Consider these two quotations; real words spoken by real people working in a company that boasts: "...Number one is respect for people. Its a central goal in our company..." :

1. “At present we are taking a close look at the core processes in our company. That’s a simple necessity in today’s competitive environment. But if it leads to job cuts, we do our utmost to find new jobs for each person we have to let go. And for that very reason we can honestly say that the spirit of cooperation between management and employees is very positive.”

2. “Today we live in a culture of cooperation. Managers and employees take courses in conflict management – together. Both groups acknowledge that change is essential to development and change is what we learn from and with one another. And the next change is when we become a culture of values.”

Quotation No. 1 unsurprisingly, comes from the Human Resources Director; quotation No. 2 however, is a shop steward!

The purpose of the management techniques emerging from Harvard and other business schools is the psychological manipulation of the work force. Some such as TG, resist the techniques, others - like the shop steward quoted here - take it all aboard. Now I'm not against a bit of razzamataz to drum up team spirit, provide encouragement and a feeling of well-being in the work place, but I am uncomfortable when psychological manipulation is used for exploitation. The shop steward no doubt believes that the best interests of his fellow workers lie in cooperating with management when they wish to "downsize" in "todays competitive environment" (presumably competition was unimportnat in earlier environments) And perhaps it IS in the best interests of those who keep their jobs.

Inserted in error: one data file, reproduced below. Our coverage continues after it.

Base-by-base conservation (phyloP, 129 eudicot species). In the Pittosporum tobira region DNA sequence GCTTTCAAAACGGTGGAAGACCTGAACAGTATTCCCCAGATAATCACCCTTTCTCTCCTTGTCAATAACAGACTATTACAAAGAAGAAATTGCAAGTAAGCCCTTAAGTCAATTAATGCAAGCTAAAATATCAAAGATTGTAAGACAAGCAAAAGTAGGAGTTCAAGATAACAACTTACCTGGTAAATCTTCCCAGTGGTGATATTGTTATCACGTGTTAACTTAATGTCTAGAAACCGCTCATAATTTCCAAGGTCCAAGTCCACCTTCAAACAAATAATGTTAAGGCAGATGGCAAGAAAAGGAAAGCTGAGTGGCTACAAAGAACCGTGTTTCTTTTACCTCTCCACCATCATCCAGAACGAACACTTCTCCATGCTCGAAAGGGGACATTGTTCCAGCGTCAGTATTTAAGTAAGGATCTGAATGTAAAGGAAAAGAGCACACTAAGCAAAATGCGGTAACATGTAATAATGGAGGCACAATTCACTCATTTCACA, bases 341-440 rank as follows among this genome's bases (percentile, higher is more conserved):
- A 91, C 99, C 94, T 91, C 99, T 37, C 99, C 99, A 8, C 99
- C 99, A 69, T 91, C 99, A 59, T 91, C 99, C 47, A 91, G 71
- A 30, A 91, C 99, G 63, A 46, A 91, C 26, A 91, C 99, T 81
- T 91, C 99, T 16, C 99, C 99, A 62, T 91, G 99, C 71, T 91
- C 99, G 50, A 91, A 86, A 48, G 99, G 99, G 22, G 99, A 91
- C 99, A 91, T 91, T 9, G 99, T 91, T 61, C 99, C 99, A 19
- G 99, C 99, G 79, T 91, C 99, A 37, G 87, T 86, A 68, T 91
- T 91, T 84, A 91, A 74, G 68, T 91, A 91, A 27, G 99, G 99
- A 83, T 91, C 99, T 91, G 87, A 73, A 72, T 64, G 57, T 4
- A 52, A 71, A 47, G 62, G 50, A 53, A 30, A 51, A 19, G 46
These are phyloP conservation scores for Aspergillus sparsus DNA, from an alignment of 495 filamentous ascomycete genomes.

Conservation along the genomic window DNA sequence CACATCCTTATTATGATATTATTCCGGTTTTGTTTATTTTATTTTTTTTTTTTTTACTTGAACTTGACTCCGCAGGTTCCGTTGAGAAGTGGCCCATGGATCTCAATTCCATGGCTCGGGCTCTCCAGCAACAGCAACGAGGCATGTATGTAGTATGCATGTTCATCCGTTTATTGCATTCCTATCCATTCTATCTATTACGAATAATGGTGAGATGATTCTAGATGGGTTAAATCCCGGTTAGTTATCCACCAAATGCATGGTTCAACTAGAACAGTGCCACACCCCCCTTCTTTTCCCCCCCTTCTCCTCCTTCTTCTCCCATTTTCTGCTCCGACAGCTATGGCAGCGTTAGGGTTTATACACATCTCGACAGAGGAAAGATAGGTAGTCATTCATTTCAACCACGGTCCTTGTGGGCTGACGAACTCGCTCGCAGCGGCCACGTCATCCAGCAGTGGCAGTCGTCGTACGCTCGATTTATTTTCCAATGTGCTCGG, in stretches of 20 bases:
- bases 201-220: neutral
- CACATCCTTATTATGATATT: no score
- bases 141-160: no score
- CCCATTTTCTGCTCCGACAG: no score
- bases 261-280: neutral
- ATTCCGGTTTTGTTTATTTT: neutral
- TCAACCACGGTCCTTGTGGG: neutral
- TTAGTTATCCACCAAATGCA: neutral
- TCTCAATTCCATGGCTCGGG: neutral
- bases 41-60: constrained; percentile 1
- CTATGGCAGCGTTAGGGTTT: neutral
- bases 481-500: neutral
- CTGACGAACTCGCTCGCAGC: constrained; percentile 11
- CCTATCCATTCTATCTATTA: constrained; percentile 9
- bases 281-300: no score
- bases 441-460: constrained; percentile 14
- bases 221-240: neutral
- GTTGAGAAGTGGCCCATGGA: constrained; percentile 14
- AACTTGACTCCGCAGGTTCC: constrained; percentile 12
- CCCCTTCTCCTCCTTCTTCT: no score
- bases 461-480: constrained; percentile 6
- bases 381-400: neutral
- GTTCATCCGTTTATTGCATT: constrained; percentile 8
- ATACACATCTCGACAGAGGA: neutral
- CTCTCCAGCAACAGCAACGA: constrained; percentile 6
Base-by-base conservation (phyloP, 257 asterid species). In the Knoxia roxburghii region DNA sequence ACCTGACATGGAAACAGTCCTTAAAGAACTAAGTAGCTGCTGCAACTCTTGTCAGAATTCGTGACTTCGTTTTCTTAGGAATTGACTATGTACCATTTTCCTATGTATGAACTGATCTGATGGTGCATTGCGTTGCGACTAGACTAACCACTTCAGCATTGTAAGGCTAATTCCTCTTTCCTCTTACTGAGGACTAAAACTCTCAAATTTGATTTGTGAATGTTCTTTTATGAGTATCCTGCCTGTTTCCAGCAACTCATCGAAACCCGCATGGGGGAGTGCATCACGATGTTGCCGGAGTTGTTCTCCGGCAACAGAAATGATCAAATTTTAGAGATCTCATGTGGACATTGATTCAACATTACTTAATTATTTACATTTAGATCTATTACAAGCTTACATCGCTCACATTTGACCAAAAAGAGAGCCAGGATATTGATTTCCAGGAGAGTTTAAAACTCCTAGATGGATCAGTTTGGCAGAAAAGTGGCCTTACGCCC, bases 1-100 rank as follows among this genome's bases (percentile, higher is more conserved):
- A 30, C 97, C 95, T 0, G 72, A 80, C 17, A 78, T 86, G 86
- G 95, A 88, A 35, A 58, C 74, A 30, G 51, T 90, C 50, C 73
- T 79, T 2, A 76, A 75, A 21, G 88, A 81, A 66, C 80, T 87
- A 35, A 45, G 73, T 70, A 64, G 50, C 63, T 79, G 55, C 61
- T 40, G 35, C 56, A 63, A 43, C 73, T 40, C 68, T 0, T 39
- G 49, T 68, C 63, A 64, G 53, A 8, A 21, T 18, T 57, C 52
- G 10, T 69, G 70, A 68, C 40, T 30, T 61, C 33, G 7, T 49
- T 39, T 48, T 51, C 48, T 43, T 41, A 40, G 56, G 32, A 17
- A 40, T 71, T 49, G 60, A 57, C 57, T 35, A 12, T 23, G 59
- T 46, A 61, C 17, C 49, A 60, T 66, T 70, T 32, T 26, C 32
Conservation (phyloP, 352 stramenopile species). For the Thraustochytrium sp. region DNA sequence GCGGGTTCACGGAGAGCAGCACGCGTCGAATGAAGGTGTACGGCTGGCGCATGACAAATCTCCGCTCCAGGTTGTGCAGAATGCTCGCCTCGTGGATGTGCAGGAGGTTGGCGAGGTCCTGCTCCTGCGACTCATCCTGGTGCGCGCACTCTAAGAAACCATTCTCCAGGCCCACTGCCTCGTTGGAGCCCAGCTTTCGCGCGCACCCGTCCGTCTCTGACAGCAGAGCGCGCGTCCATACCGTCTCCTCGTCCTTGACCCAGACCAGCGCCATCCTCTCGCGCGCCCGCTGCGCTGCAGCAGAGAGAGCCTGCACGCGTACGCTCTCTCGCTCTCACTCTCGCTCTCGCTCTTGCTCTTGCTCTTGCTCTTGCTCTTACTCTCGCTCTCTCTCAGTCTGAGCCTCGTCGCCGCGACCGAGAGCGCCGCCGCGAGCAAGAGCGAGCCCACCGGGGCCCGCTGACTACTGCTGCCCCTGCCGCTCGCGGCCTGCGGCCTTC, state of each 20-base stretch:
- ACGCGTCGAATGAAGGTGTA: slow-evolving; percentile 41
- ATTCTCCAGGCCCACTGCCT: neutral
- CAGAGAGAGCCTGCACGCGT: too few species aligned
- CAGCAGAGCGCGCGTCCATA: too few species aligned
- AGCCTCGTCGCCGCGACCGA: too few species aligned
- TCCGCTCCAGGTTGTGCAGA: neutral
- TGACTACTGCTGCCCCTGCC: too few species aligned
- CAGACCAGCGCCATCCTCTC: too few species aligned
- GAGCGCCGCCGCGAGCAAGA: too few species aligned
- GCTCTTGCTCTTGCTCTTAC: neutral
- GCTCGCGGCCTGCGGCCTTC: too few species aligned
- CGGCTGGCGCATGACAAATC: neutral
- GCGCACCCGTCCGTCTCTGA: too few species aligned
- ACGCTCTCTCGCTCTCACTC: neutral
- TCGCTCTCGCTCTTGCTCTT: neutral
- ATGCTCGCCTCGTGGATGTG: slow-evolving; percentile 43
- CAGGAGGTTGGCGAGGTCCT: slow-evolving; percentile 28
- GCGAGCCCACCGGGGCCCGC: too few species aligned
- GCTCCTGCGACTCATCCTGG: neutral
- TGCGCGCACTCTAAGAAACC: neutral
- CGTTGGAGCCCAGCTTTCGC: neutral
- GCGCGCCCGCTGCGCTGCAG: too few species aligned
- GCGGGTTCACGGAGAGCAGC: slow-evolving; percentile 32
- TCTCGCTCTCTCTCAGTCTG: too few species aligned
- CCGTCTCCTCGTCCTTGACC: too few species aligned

But does it occur to him as it might to some of us, that management might not have considered ALL the options? The not-so-easy ones like selling more and directly competing in the market for example? Or switching out of unprofitable lines to more profitable ones and retraining existing workers?

**************************
Through difficulties to the cinema

slj
10th Apr 2002, 06:50
TG You say

“Instead of low shop floor morale being properly addressed and rectified, bread and circus solutions are applied by patronising measures and such "group hug" activities, no doubt lifted from "Harvard" type gurus, such as Company Barbecues, Xmas Parties etc”

You will find most of the “group hug” activities come not from places like Harvard but for the little boys and girls with no experience of the workplace setting themselves up as management consultants, vying with each other to sell more and more outlandish ideas on motivation, leadership etc to more and more suckers in management, who often get there, not through technical competence but through networking or brown nosing as many of us term it.

Gunner B You say

“Actually no I haven't got the hump. One of the questions I raised at the motivational course I discussed earlier which they couldn't answer was. I've got what I want, I'm happy, I contribute what the company want's and I do it well. Why should I be here?”


Well Gunner B your assessment of the course and its facilitator are correct. The answer surely should have been “Gunner B you are here to show the others what a motivated person you are. Now get off to the pub for the rest of the course”


Somewhat concerned You say

“Young whipper snapper managers on a career path making sweeping changes, which for the short term appear good but long term are detrimental, in an effort to further their career. Then get the promotion they sought without having to deal with the consequences later”.

So true. There is startling evidence of the lengths people will go to network and sell themselves. This is at the detriment of the job. Again, we know that the competent manager often lose out in the promotion stakes to the networker who studies show can spend up to half their time networking.

Blacksheep You say

“The purpose of the management techniques emerging from Harvard and other business schools is the psychological manipulation of the work force”

This really is nonsense. The Americans at least try to get managers to manage and leaders to lead and provide copious examples of success stories and what lessons we might learn from them. Recently both Harvard and Wharton Business schools have been stressing the importance of empathy in the workplace (they call it emotional intelligence as consultants can sell EI courses (sounds impressive) for more bucks that empathy courses).